When I arrivedat the Jewish Theological Seminary nearly ten years ago, two different faculty members used the word or expression, “the Amecha.” The last thing a new student wants to admit is that he or she did not know what they were referring to. And I did not. In the ensuing days it was brought out that “the Amecha” is who we (the rabbinical students) would some day be serving. In what now seems like the next day, I was preparing for my first rabbinic internship and instantly realized who “the Amecha” was as I juxtaposed it with one of my favorite High Holy Day liturgy supplications, Ki Anu Amecha v’ata Malkeinu. It goes:
For we are Your People and You are our God;
We are your children and You are our Parent.
We are your servants and You are our Sovereign.
It continues with, “we are the sheep and You are the Shepherd, we are your vineyard and You are our keeper” and the conclusion (which says it all), “for we are Your beloved, and You are our Lover”. The last thing I would suggest is that I am more learned or committed than my balabatim (the wonderful laity of CSI), but I have been privileged to enjoy over ten years post high school of intensive Jewish education and been blessed and privileged to live, love, and learn for over two years with you.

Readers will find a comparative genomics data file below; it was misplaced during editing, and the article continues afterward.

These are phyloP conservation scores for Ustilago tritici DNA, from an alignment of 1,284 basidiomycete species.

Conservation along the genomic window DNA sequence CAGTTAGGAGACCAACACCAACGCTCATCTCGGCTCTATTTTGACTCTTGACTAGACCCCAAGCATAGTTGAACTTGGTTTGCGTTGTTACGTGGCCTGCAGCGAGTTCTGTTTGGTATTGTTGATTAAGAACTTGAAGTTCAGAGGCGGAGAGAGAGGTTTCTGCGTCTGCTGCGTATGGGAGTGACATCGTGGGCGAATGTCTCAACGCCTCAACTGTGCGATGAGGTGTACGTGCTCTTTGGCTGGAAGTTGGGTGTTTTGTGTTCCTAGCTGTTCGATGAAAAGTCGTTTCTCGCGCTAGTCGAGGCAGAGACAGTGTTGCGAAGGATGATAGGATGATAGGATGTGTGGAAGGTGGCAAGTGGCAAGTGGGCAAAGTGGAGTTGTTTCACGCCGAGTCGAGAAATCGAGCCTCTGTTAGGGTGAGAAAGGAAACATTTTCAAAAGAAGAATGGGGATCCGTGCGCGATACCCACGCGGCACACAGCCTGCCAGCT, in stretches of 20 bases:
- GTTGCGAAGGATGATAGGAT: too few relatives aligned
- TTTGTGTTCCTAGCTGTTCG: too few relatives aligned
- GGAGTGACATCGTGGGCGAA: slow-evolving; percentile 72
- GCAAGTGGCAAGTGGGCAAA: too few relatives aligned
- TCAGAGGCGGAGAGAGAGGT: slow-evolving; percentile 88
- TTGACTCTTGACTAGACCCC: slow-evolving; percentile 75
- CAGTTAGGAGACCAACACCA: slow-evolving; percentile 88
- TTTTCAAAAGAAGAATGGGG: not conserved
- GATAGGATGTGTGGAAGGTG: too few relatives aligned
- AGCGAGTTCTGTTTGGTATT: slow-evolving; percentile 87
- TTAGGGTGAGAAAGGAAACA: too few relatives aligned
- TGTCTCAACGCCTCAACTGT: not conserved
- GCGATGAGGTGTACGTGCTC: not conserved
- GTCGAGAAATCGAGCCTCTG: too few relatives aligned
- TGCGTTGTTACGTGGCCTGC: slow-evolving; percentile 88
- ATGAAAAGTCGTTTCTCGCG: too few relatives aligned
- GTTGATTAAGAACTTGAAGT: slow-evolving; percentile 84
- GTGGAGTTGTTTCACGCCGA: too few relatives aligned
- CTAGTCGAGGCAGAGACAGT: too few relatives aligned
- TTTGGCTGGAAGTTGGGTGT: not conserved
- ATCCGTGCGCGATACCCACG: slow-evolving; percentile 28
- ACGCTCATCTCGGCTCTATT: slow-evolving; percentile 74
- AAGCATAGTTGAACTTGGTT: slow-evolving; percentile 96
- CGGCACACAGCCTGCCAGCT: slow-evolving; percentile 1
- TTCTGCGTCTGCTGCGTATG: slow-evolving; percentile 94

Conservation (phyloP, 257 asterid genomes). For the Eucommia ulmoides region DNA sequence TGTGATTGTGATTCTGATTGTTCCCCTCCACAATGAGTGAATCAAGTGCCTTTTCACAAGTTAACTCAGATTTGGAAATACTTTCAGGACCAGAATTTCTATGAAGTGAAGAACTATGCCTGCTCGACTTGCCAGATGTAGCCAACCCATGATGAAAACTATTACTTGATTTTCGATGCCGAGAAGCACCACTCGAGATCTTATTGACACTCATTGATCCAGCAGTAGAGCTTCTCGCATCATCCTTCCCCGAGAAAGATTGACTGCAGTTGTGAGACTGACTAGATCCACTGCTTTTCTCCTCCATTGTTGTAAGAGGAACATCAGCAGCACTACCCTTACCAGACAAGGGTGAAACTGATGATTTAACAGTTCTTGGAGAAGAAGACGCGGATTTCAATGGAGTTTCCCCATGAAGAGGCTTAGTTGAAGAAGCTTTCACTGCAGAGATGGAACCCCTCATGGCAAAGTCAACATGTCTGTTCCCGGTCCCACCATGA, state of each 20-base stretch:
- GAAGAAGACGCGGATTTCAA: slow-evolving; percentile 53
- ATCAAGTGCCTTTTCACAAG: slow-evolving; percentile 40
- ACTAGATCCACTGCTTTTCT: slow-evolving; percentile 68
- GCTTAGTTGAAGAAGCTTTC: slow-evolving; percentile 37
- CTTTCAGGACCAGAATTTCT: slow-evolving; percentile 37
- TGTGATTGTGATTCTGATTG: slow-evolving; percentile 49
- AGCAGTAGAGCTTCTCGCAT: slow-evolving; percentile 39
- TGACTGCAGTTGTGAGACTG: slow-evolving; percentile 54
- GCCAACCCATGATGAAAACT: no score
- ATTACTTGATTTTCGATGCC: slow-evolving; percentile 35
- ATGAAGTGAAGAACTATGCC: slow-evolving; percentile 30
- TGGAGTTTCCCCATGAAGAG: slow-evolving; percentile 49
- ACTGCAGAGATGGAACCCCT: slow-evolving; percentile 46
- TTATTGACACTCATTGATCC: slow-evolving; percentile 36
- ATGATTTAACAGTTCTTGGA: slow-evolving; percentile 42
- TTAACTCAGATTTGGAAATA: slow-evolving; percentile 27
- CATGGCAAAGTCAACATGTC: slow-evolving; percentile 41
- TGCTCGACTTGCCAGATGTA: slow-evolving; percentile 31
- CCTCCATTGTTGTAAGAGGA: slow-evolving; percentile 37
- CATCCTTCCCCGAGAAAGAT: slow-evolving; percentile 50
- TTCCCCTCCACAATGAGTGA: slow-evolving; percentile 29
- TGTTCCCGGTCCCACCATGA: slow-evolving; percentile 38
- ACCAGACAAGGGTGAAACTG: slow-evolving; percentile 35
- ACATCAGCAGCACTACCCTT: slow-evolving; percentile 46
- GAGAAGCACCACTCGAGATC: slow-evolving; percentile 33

Not a day goes by that I do not realize “the Amecha” are the wonderful people “we” (my first month rabbinical school counterparts) would be called upon to ultimately serve. You must now be wondering what is the relationship to this week’s Torah portion, Parshat Eikev? Moses reprimands the Israelites for their transgressions in the desert, retelling the story of the golden calf at length followed by a description of God’s abundant mercy. Moses emphasizes that the “generation of the desert” has a special obligation to the mitzvot because of the many miracles they personally experienced.
What about the afterlife of “Amecha?” It is my personal belief that the spiritual life of the Jewish people is at least in part our individual responsibility as an integral part of being the Chosen People. Eikev repeatedly warns the people not to think that it is their own righteousness that entitles them to “the Land”. Not one of us is a “tzaddik” who can claim the gift of religious leadership as any kind of right. However, each day, through our study, acts of compassion, and performance of mitzvot, we earn a place in God’s redemptive plan for the world. This week’s haftarah proclaims that God provides a “learned tongue” and the motivation to rise morning after morning, to listen, and to learn. As we continue our preparation for the New Year of learning together, may we approach it with humility, curiosity, and joy.
Rabbi Jeffrey Abraham